The Fed helps those who help themselves (to your money)

Why can we so readily approve giving away public funds (at a deficit, with no tax base to recover them) to banks and brokerage firms, but we have a hard time allocating money for regular Americans with genuine need?

I don’t wish to debate the wisdom of helping the most wealthy out of a situation their own greed created, because they’re “too big to fail.” I believe business runs on access to available credit, and credit markets need to be relieved.

But if we all agree that the economy thrives when money changes hands, does it make better sense to bail out a corporation so they can cut their losses, bolster their profit, so stockholders have value in their holdings (emphasis on “holding”), or to give the money to people who will actually spend it?

I don’t mean the stereotypically irresponsible things like flatscreens and Nintendo Wii’s (I believe the huge corporate retail chains like Walmart will endure). But if instead of giving insurer AIG some $80 billion to keep them afloat, we floated some of those funds to people who’ve been most impacted by the economy, they could afford things – things like health insurance – and give companies that provide goods and services their much needed capital.

Now I’m going to speculate. (You may want to get your tinfoil hat.) Why can’t we do this? You’re still going to buy that flatscreen and latest-model iPod, aren’t you? (if you’re a good American, and do what you’re told, you’re going to go out and shop to help the economy.) But without available cash, you’re going to buy them on credit. And for that, the banks make money, in the form of interest.

On the other hand, it’s been shown that many people, with large consumer debt, given the funds would choose to lower their debit position. (e.g. pay off some of their credit cards.) This is good for consumers – it lowers their unsecured debt, lowers their interest payments, and gives them more funds to save, if only for that new iPod.

It is, however, bad news for a bank. It lowers their interest income and reduces their assets. Yes, the money you owe them is an asset. It is only “unsecured” to you, in that you don’t have an asset (e.g. a house) to offset the debt. Recent changes in bankruptcy laws mean the bank will get its money, somehow. There is no risk that the poor, defenseless bank, who was only trying to help everyone it could by extending them all ridiculous amounts of credit, even to those evil cheats who lied about the stability of their employment, would get left twisting in the wind.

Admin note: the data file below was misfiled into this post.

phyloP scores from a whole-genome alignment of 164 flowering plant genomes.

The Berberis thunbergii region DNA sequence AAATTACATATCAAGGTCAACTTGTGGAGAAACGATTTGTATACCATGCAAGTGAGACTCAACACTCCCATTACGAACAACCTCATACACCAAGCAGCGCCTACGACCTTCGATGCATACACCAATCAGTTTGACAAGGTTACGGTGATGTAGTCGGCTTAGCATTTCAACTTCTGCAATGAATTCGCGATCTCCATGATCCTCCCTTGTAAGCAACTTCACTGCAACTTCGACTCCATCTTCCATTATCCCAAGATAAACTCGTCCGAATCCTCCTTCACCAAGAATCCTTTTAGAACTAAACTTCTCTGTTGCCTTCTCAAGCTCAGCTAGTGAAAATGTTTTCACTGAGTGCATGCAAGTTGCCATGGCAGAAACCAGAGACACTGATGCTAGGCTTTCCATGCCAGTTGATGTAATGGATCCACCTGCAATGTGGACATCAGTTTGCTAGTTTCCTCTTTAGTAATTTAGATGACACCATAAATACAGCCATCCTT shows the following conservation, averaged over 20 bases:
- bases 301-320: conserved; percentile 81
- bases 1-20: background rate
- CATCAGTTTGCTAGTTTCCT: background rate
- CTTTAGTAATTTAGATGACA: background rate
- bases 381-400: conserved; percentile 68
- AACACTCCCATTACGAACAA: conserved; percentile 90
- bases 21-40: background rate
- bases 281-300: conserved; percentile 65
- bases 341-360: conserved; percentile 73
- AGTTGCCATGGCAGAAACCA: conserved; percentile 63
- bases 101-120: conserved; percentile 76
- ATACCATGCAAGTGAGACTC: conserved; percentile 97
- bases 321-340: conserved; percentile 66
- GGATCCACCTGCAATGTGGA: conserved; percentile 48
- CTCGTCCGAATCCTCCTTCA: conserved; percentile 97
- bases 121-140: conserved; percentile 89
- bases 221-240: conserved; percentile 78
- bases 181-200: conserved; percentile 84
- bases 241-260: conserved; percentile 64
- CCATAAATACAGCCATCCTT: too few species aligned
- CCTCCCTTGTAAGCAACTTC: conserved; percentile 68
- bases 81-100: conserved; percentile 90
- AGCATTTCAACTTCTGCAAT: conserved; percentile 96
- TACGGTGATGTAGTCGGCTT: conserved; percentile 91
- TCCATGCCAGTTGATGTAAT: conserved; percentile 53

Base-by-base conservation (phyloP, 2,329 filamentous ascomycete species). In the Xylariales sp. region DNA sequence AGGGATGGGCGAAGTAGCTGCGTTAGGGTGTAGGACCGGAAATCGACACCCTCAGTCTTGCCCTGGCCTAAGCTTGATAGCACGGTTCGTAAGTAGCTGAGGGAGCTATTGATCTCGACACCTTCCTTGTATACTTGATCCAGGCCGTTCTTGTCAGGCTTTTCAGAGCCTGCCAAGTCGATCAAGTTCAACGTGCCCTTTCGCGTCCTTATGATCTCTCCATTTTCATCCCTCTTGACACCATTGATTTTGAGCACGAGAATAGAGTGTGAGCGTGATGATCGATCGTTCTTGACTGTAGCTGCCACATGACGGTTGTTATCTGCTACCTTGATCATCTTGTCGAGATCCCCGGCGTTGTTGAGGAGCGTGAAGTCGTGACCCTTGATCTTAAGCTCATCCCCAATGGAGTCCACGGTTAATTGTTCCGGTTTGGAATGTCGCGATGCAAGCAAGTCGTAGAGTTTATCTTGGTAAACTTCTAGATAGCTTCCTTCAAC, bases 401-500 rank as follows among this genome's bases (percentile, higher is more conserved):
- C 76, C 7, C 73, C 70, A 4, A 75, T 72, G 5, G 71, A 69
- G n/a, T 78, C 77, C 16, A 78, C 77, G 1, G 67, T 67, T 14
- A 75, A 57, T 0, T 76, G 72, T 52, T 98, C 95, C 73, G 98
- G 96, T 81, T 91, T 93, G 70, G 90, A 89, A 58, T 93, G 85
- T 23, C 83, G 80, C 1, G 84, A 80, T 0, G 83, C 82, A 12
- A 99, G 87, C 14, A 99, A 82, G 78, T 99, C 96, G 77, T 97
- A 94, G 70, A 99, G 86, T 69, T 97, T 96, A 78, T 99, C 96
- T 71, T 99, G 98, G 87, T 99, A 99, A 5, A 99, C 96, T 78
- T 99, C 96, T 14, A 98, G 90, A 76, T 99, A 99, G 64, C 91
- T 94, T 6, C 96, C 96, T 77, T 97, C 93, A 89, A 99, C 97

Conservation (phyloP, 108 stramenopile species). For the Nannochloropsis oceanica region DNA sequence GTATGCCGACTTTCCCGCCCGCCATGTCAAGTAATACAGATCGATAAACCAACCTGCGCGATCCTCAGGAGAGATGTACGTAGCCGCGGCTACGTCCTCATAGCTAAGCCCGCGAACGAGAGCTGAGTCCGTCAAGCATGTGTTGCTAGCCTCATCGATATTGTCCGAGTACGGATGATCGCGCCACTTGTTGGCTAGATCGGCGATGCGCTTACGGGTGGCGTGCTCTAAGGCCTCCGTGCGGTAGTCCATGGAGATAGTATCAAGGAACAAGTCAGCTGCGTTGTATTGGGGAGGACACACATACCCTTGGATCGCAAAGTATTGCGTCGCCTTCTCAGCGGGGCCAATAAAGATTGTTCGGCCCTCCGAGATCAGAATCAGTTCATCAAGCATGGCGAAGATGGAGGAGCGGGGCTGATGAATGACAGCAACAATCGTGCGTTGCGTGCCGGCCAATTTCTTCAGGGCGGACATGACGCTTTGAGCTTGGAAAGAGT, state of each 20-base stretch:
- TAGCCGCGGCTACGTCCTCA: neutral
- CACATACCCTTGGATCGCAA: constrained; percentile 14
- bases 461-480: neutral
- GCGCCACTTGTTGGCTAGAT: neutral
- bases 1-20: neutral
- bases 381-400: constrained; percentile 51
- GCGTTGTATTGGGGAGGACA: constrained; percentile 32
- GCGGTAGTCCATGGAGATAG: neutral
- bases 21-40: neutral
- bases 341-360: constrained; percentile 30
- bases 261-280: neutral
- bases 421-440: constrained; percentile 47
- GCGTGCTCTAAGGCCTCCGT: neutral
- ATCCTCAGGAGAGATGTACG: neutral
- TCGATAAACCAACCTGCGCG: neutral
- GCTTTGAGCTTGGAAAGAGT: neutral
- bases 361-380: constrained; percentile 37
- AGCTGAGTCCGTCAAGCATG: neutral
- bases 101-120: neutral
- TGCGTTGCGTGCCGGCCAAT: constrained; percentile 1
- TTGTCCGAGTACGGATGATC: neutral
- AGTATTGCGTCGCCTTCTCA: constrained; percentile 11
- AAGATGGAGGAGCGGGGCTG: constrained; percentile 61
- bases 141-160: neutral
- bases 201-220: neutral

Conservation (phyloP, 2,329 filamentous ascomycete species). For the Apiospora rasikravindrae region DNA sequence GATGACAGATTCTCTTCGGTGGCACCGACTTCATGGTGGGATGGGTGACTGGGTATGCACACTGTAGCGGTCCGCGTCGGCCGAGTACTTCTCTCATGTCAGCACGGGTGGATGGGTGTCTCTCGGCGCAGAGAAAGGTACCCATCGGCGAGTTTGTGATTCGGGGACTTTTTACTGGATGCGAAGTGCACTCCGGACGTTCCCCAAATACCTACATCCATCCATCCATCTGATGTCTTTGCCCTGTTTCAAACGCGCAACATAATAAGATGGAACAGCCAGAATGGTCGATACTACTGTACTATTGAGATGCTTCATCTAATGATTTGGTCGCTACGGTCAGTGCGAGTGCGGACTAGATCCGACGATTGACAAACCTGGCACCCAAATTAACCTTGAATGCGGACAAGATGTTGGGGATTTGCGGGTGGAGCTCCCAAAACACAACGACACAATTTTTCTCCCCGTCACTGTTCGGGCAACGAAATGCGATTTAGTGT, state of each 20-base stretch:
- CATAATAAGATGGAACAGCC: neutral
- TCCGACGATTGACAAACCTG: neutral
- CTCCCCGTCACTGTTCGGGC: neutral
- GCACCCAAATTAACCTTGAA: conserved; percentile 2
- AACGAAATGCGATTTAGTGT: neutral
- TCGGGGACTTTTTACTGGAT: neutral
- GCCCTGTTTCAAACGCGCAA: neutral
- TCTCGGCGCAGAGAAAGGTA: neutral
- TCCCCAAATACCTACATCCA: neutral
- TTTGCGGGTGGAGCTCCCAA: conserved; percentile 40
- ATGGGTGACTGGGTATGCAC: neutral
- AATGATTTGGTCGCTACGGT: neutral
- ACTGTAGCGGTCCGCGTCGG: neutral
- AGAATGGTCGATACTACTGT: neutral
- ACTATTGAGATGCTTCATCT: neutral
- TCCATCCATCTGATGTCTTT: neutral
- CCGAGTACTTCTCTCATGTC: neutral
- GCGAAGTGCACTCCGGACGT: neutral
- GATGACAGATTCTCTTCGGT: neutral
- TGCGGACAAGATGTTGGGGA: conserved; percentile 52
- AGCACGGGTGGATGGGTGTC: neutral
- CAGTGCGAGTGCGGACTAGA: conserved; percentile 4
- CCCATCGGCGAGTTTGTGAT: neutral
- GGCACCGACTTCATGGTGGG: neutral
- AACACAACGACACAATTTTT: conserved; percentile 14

And if you don’t get your own, personal infusion of bailout cash – if you can no longer pay your bills – even better for the bank. They now get to charge usury… I mean, the default interest rate, meaning it’s going to cost you more money to not have any.

(You can take your hat off now. If the above made sense, then it was working.)

[the following text is stolen from]
The U.S. faces the most serious economic crisis since the Great Depression. Just how deep we go and how long the recession lasts depends upon how quickly we take steps to counter it.

The economy is hemorrhaging jobs at a frightful rate. For all of 2008, the economy lost a net total of 2.6 million jobs. That was the most since 1945, when nearly 2.8 million jobs were lost.

More than 300 of the country’s leading economists have called for immediate passage of a significant and broad-based jobs and economic recovery package.

A package must include investments in alternative energy technology to create millions of new jobs and generate billions in public revenue and tackle the issue of climate change and reduce our dependence on foreign oil.

We must also provide grants to state and local governments so that they will not be forced to raise taxes, layoff workers and cut services in the middle of a downturn.

Finally, we need investments in public infrastructure that will provide a crucial shot in the arm for the economy and create hundreds of thousands of good paying jobs to strengthen our middle class.

Published in: on January 15, 2009 at 2:15 pm  Leave a Comment  

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